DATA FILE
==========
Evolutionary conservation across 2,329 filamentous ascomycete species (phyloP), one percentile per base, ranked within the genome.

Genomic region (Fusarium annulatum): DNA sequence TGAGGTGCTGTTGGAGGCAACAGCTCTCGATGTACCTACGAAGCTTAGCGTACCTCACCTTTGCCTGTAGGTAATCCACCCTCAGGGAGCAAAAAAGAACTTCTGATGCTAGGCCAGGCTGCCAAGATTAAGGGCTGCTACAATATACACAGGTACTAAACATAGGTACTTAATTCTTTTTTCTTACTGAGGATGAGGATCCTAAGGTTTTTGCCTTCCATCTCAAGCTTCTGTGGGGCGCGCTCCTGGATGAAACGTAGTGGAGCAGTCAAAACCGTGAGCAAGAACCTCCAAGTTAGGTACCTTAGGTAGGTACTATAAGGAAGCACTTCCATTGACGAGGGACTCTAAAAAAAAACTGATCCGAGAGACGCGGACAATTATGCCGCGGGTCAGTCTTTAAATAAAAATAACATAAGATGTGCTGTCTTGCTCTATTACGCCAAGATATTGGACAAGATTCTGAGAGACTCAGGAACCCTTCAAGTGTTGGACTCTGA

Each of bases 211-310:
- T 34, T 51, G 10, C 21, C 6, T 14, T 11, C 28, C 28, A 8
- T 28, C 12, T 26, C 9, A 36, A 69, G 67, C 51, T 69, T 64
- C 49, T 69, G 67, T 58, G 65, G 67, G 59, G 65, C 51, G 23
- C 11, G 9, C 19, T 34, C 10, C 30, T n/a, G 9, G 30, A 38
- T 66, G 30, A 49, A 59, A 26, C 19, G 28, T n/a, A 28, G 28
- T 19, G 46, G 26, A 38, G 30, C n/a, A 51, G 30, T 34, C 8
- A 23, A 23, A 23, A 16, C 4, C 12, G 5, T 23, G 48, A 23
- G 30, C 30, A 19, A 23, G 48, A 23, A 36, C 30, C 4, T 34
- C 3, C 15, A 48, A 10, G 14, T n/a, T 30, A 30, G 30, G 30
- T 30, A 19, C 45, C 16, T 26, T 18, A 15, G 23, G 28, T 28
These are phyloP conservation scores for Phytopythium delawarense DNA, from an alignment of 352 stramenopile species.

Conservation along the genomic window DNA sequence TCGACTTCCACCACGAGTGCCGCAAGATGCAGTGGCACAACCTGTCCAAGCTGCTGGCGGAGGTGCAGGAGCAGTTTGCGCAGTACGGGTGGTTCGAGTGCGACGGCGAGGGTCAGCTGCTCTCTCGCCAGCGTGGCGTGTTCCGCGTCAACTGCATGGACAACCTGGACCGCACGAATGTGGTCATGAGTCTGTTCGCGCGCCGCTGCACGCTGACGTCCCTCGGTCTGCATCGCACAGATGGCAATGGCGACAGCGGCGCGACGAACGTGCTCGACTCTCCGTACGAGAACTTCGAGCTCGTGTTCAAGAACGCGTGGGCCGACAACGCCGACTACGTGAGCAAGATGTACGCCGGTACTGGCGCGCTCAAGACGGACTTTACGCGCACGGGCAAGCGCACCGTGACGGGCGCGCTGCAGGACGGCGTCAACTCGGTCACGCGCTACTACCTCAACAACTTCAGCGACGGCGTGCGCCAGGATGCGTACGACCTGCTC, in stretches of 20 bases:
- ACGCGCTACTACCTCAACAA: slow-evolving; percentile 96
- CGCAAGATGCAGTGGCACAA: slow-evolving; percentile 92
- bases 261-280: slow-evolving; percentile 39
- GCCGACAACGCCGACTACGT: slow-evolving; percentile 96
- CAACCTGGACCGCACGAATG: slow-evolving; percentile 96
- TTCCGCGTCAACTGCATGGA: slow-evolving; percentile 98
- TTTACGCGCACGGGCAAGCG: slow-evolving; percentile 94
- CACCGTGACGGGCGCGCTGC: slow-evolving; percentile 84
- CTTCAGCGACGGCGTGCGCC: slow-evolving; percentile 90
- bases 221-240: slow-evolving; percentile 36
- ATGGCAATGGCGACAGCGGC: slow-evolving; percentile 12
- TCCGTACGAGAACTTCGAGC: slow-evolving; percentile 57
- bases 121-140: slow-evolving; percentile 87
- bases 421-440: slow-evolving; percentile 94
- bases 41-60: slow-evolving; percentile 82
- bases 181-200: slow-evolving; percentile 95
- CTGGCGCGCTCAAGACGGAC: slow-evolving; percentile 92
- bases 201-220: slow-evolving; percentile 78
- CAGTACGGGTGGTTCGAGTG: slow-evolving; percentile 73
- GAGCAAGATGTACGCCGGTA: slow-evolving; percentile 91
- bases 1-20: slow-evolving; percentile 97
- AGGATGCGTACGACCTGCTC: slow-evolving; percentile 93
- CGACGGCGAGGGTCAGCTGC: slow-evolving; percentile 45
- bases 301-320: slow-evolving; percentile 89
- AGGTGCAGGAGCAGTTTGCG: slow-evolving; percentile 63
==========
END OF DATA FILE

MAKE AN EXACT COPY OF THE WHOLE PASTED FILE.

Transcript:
Evolutionary conservation across 2,329 filamentous ascomycete species (phyloP), one percentile per base, ranked within the genome.

Genomic region (Fusarium annulatum): DNA sequence TGAGGTGCTGTTGGAGGCAACAGCTCTCGATGTACCTACGAAGCTTAGCGTACCTCACCTTTGCCTGTAGGTAATCCACCCTCAGGGAGCAAAAAAGAACTTCTGATGCTAGGCCAGGCTGCCAAGATTAAGGGCTGCTACAATATACACAGGTACTAAACATAGGTACTTAATTCTTTTTTCTTACTGAGGATGAGGATCCTAAGGTTTTTGCCTTCCATCTCAAGCTTCTGTGGGGCGCGCTCCTGGATGAAACGTAGTGGAGCAGTCAAAACCGTGAGCAAGAACCTCCAAGTTAGGTACCTTAGGTAGGTACTATAAGGAAGCACTTCCATTGACGAGGGACTCTAAAAAAAAACTGATCCGAGAGACGCGGACAATTATGCCGCGGGTCAGTCTTTAAATAAAAATAACATAAGATGTGCTGTCTTGCTCTATTACGCCAAGATATTGGACAAGATTCTGAGAGACTCAGGAACCCTTCAAGTGTTGGACTCTGA

Each of bases 211-310:
- T 34, T 51, G 10, C 21, C 6, T 14, T 11, C 28, C 28, A 8
- T 28, C 12, T 26, C 9, A 36, A 69, G 67, C 51, T 69, T 64
- C 49, T 69, G 67, T 58, G 65, G 67, G 59, G 65, C 51, G 23
- C 11, G 9, C 19, T 34, C 10, C 30, T n/a, G 9, G 30, A 38
- T 66, G 30, A 49, A 59, A 26, C 19, G 28, T n/a, A 28, G 28
- T 19, G 46, G 26, A 38, G 30, C n/a, A 51, G 30, T 34, C 8
- A 23, A 23, A 23, A 16, C 4, C 12, G 5, T 23, G 48, A 23
- G 30, C 30, A 19, A 23, G 48, A 23, A 36, C 30, C 4, T 34
- C 3, C 15, A 48, A 10, G 14, T n/a, T 30, A 30, G 30, G 30
- T 30, A 19, C 45, C 16, T 26, T 18, A 15, G 23, G 28, T 28
These are phyloP conservation scores for Phytopythium delawarense DNA, from an alignment of 352 stramenopile species.

Conservation along the genomic window DNA sequence TCGACTTCCACCACGAGTGCCGCAAGATGCAGTGGCACAACCTGTCCAAGCTGCTGGCGGAGGTGCAGGAGCAGTTTGCGCAGTACGGGTGGTTCGAGTGCGACGGCGAGGGTCAGCTGCTCTCTCGCCAGCGTGGCGTGTTCCGCGTCAACTGCATGGACAACCTGGACCGCACGAATGTGGTCATGAGTCTGTTCGCGCGCCGCTGCACGCTGACGTCCCTCGGTCTGCATCGCACAGATGGCAATGGCGACAGCGGCGCGACGAACGTGCTCGACTCTCCGTACGAGAACTTCGAGCTCGTGTTCAAGAACGCGTGGGCCGACAACGCCGACTACGTGAGCAAGATGTACGCCGGTACTGGCGCGCTCAAGACGGACTTTACGCGCACGGGCAAGCGCACCGTGACGGGCGCGCTGCAGGACGGCGTCAACTCGGTCACGCGCTACTACCTCAACAACTTCAGCGACGGCGTGCGCCAGGATGCGTACGACCTGCTC, in stretches of 20 bases:
- ACGCGCTACTACCTCAACAA: slow-evolving; percentile 96
- CGCAAGATGCAGTGGCACAA: slow-evolving; percentile 92
- bases 261-280: slow-evolving; percentile 39
- GCCGACAACGCCGACTACGT: slow-evolving; percentile 96
- CAACCTGGACCGCACGAATG: slow-evolving; percentile 96
- TTCCGCGTCAACTGCATGGA: slow-evolving; percentile 98
- TTTACGCGCACGGGCAAGCG: slow-evolving; percentile 94
- CACCGTGACGGGCGCGCTGC: slow-evolving; percentile 84
- CTTCAGCGACGGCGTGCGCC: slow-evolving; percentile 90
- bases 221-240: slow-evolving; percentile 36
- ATGGCAATGGCGACAGCGGC: slow-evolving; percentile 12
- TCCGTACGAGAACTTCGAGC: slow-evolving; percentile 57
- bases 121-140: slow-evolving; percentile 87
- bases 421-440: slow-evolving; percentile 94
- bases 41-60: slow-evolving; percentile 82
- bases 181-200: slow-evolving; percentile 95
- CTGGCGCGCTCAAGACGGAC: slow-evolving; percentile 92
- bases 201-220: slow-evolving; percentile 78
- CAGTACGGGTGGTTCGAGTG: slow-evolving; percentile 73
- GAGCAAGATGTACGCCGGTA: slow-evolving; percentile 91
- bases 1-20: slow-evolving; percentile 97
- AGGATGCGTACGACCTGCTC: slow-evolving; percentile 93
- CGACGGCGAGGGTCAGCTGC: slow-evolving; percentile 45
- bases 301-320: slow-evolving; percentile 89
- AGGTGCAGGAGCAGTTTGCG: slow-evolving; percentile 63